Single-Payer 'Medicare for All' Gets Boost From New Study

Ken Terry

February 09, 2016

Presidential candidate Bernie Sanders' proposal to create a single-payer "Medicare for all" system has drawn criticism because, opponents say, it would lead to a big increase in taxes. But a new study estimates that the federal, state, and local governments paid for 64.3% of US health spending, or $1.877 trillion, in 2013 and that it would not take much higher taxes to finance a single-payer system.

According to David U. Himmelstein, MD, and Steffie Woolhandler, MD, MPH, from the City University of New York School of Public Health at Hunter College, who wrote the article, the government share of national health expenditures will rise to 67.1% by 2024. At that point, they argue, there will be only a 4-point spread between what the US government pays for in our public/private healthcare system and the 71% of Canadian health spending that that country's government spends on its single-payer system.

The article was published online January 21 in the American Journal of Public Health.

Physicians for a National Health Program (PNHP), a group that has long advocated for a single-payer system, seized on the study's findings to argue that now is the time to switch to single payer, which is not a surprise, as the study's authors are cofounders of the organization.

"We pay the world's highest health care taxes. But patients are still saddled with unaffordable premiums and deductibles," said Dr Woolhandler in a news release. "Meanwhile, billions are squandered on paperwork, and insurers and drug companies pocket huge profits at taxpayer expense."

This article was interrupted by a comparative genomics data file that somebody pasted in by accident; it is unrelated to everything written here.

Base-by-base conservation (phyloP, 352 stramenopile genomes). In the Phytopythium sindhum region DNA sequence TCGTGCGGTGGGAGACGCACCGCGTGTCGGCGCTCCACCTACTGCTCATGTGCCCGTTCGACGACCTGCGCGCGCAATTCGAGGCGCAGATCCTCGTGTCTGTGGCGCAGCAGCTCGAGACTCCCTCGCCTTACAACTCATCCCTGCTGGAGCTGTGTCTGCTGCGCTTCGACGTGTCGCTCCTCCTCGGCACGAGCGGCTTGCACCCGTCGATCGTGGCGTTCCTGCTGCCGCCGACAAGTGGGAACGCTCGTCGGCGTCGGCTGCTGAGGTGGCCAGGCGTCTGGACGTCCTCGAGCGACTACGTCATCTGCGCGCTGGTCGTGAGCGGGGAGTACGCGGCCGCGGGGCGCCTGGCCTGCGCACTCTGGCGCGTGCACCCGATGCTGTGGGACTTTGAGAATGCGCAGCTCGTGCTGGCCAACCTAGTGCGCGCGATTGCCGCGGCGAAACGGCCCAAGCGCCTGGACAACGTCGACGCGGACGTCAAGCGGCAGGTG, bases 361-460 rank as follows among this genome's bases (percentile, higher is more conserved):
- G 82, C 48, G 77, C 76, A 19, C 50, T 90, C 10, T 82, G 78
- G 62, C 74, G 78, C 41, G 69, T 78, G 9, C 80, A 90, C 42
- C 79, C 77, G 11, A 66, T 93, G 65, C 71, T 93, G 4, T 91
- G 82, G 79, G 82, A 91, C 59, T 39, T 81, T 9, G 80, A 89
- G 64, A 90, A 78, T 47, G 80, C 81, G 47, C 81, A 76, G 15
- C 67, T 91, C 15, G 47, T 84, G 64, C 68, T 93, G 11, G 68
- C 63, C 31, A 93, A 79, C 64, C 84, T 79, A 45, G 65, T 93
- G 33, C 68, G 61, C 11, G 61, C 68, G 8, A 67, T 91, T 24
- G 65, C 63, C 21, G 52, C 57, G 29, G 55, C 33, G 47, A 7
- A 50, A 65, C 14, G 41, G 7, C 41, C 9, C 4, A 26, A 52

Moreover, PNHP and Sen. Sanders argue, higher taxes for single-payer healthcare would be more than offset by the elimination of private insurance premiums and reduced administrative costs.

According to the Centers for Medicare & Medicaid Services, all levels of government together accounted for 43% of US health spending in 2013. The main reason for the difference between that figure and the higher number arrived at by Dr Himmelstein and Dr Woolhandler is that the latter includes the loss to the US Treasury caused by the tax exclusion for private health insurance.

In addition, the coauthors note, much of the insurance costs of public employees are accounted for as "private coverage" because the insurance claims are paid by private companies that administer the insurance for the government. But in actuality, the money is coming from the public purse in the form of benefits to the employees.

Hidden Costs

This is not the first time Dr Himmelstein and Dr Woolhandler have shown the gulf between the official estimate and what they regard as the real percentage of health costs paid by the government. In a 2002 paper published in Health Affairs, they calculated that in 1999, the government paid 59.8% of health costs compared with the Centers for Medicare & Medicaid Services estimate of 45.3%.

Mark V. Pauly, PhD, a professor of healthcare management at the Wharton School of the University of Pennsylvania, told Medscape Medical News that Dr Himmelstein's and Dr Woolhandler's methods are sound. As the coauthors point out in their article, most health economists, as well as the US Office of Management and Budget, regard the tax exclusion for private insurance as a form of healthcare spending. People who receive employer-sponsored health insurance do not have to pay taxes on the part of the insurance premium their company pays on their behalf. As a result, the government has to increase other taxes, Dr Woolhandler explained in an interview with Medscape Medical News.